Anyway, it's all about the music really isn't it? The Flood remix of A Question Of Lust is decent enough though slightly sparse, missing some sounds. That wasn't a trick of Flood's own doing however. It transpires that Mute only sent him both multitrack tapes which wasn't terribly clever. It's a nice mix though. Christmas Island is a doom laden, nuclear themed instrumental written by Martin and Alan which the band produced all on their own. The live tracks are all excellent, crisp recordings and are all worth hearing. As for the other formats, the standard 7" single comes the with album version of A Question Of Lust albeit without the Fly On The Windscreen fade out/in and Christmas Island.  The front cover is not Alan kissing someone, but instead it is two friends of the photographer. The rear of the sleeve shows the band standing on the stairs in Hansa. 

Rear of A Question Of Lust 7" single 7BONG11 - picture courtesy of Depeche Mode Classic Photos 7 Videos

The only other U.K. release was the 12", like Stripped, 5 tracks full but they didn't shout about that this time. There were no claims about the length of the record either.  On it you have A Question Of Lust, an extended Christmas Island that doesn't really add a great deal to the 7", a live version of People Are People, again from Basle, an instrumental of It Doesn't Matter Two, which really is quite lovely and finally, A Question Of Lust (Minimal). The last track is the star of the show - an eerie, minimal take on the track, prepared by the band, Gareth Jones and Daniel Miller. Time for a gratuitous record collection shot:

You'll note a few things there that I haven't mentioned. Firstly, the two cd singles on the right are the 1991 U.K. reissue and the 1986 West German Intercord cd single which, like all those lovely Intercord issues, has that blue strip in the middle. That single features same tracks as the U.K. 12". The West Germans, as we'll hear later on in a rarities piece, loved their coloured vinyl in the 80's and the standard U.K. 12" is reproduced above in wonderful marbled vinyl. The 7" also got a red vinyl edition. Finally, the yellow record above is the West German 12" version of the U.K cassette single albeit you don't get a badge with that. Still get the booklet though. The French also released a cd single at the time, featuring the tracks on the cassette single. It's ridiculously difficult to get and, sadly, doesn't feature in my picture above.

Finally, somewhat inevitably, we come to the video. As with around 95% of all Depeche videos pre Anton, it's not that great. Clive Richardson was in the director's chair, and he took the bold move of starting the video off with footage of Martin jumping around naked and somewhat refreshed in a dressing room. It then, mercifully, moves to shots of the band being all moody on a hillside, hitting bits of metal, with Dave doing his best to stay involved playing a tambourine now and then. Not great, not the worst thing they'd done at that point either. Have a look:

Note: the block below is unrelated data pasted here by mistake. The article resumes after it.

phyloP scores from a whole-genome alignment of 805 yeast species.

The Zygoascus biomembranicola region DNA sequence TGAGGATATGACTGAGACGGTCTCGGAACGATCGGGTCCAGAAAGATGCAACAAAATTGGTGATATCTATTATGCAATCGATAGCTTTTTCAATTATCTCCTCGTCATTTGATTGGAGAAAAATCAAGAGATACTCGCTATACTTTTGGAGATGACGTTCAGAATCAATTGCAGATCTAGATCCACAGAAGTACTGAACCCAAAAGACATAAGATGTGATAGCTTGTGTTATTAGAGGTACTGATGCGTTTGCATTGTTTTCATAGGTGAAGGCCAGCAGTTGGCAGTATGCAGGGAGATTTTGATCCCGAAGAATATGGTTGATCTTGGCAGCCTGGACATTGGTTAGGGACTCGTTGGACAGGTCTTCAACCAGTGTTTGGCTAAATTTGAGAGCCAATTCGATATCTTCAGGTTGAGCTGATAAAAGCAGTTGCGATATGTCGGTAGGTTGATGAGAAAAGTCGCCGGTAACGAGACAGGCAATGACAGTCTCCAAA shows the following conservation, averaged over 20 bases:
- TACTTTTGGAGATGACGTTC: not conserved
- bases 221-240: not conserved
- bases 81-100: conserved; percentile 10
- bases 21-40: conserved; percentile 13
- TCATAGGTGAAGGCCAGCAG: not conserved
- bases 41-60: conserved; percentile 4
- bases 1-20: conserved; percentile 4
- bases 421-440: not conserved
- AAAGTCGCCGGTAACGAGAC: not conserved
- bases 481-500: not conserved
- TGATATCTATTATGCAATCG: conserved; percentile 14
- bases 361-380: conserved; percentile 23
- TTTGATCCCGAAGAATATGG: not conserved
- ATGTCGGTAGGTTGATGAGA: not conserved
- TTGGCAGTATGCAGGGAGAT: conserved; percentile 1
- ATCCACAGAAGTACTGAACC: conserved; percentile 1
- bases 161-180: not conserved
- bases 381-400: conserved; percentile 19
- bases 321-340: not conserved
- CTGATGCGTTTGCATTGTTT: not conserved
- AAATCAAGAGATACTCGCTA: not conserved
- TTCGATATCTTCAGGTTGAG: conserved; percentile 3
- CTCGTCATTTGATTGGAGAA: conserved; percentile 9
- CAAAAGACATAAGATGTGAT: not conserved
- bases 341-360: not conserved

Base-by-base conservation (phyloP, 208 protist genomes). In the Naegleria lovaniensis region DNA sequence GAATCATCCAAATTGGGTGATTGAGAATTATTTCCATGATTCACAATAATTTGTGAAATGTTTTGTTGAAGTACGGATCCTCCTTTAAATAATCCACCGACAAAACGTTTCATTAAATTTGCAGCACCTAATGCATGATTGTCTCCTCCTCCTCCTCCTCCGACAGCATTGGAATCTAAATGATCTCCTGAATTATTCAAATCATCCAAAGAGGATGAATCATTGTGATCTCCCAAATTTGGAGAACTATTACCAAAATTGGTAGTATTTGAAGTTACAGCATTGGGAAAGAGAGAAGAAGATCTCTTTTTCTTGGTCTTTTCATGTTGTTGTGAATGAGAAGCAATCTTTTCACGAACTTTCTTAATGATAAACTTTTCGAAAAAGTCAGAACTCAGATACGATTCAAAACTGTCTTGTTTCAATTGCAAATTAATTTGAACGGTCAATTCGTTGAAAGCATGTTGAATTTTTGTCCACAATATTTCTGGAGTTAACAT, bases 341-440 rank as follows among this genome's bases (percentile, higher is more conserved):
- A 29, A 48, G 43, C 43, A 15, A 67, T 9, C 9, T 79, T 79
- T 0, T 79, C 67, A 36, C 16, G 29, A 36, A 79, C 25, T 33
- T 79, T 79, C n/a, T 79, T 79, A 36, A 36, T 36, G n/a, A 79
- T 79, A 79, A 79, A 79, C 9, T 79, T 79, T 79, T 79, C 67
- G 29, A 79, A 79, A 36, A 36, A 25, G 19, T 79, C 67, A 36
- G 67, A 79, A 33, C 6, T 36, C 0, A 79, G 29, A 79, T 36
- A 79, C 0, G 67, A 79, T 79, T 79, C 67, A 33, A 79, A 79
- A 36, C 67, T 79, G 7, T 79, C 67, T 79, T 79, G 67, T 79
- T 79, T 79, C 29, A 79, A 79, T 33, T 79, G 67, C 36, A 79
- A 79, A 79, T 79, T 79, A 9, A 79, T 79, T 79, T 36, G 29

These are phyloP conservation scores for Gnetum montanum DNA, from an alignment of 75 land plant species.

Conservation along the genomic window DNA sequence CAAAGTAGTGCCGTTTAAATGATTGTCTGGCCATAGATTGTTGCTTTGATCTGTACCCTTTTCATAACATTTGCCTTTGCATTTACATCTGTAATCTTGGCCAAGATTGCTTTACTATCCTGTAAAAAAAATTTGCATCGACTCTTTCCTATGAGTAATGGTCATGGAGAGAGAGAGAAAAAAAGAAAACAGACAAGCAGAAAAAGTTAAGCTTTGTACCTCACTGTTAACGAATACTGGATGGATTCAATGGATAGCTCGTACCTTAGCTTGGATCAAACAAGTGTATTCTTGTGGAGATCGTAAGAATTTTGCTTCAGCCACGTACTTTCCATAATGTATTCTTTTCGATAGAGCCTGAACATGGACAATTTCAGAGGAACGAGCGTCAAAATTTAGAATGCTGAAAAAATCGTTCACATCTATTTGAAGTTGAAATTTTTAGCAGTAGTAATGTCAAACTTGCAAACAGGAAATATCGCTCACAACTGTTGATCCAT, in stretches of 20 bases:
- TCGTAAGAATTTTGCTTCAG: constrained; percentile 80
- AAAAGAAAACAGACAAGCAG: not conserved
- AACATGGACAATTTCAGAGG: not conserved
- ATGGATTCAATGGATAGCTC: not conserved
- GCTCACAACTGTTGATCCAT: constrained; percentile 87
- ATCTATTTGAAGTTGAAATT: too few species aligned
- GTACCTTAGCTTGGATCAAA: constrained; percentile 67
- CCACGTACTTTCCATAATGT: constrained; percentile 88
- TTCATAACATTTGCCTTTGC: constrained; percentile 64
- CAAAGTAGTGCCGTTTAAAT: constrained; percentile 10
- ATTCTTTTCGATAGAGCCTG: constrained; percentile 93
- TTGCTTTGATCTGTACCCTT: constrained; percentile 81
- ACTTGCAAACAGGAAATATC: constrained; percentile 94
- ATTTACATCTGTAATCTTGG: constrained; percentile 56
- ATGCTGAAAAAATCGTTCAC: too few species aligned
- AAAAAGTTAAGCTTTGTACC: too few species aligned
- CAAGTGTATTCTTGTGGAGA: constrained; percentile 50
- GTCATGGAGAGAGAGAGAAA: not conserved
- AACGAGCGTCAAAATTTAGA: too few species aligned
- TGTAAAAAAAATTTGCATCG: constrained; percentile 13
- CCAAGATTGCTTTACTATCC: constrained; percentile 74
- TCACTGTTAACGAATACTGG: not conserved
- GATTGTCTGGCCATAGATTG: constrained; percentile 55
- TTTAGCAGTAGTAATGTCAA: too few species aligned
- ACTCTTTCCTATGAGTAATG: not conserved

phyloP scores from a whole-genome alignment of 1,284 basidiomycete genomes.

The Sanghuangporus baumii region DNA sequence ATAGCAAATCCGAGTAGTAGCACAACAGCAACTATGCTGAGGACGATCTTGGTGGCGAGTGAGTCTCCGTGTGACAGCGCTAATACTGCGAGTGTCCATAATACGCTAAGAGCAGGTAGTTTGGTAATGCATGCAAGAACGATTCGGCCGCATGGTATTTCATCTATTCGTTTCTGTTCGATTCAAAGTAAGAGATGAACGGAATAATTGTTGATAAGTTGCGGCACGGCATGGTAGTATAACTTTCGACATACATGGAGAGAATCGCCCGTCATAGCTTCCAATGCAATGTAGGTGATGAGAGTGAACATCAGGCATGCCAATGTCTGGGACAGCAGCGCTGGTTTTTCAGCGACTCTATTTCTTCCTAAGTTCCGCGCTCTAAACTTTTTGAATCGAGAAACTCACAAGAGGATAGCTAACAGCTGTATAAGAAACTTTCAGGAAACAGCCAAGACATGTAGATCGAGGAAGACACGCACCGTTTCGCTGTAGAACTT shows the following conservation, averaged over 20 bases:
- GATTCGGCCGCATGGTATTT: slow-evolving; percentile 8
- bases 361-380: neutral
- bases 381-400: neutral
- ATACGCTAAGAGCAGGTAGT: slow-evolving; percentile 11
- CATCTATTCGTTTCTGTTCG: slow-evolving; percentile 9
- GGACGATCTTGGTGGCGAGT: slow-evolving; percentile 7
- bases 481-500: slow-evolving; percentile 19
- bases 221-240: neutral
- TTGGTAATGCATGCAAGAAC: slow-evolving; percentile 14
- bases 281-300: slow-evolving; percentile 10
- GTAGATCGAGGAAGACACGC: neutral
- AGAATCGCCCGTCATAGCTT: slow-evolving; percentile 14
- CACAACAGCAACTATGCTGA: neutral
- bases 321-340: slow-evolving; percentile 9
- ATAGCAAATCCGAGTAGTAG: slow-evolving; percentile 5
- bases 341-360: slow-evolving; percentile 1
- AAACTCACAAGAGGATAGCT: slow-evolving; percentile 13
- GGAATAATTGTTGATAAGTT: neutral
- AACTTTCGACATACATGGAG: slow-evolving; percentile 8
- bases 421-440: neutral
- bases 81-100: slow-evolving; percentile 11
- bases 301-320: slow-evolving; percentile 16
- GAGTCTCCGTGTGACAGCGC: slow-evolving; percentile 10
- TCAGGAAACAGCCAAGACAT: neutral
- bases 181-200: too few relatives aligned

The single was also released in America, albeit in a curious double A side thing with A Question Of Time so I'll visit that later on. What is nice though is the U.S 12" promo which comes in a cool cover and features a Remix Edit by Robert Margouleff of But Not Tonight "fame." 

So that's the story of A Question Of Lust. As I said at the start, it's a track that's certainly endured and the 101 version is particularly wonderful, especially where Martin goes up a notch on the last "And you know that I'd rather be home."  In an album full of great songs, like the record company said, there weren't too many singles, so maybe A Question Of Lust was one of very few options they felt they had. I'm glad they released it though - if only for the Limited Edition! cassette single if nothing else.


  1. No doubt the AQOL as the single had its chance. They got a chance and they used it. Said that they didn't gave similar chance to The Sun & The Rainfall 4 years earlier. Both songs are equal for me with the climate, vibe, etc. One had been seen as single second not.

  2. Any insight on the proposed Phil Spector remix, or that George Michael was thinking of covering it? I may have dreamt the last one!?

  3. The video was filmed at their Dublin gig on 2nd April 1986, it was my first DM concert & I haven't missed a tour since!! & QOL has Martin's best line ever "I need to drink more than you seem to think before I'm anyone's". Class.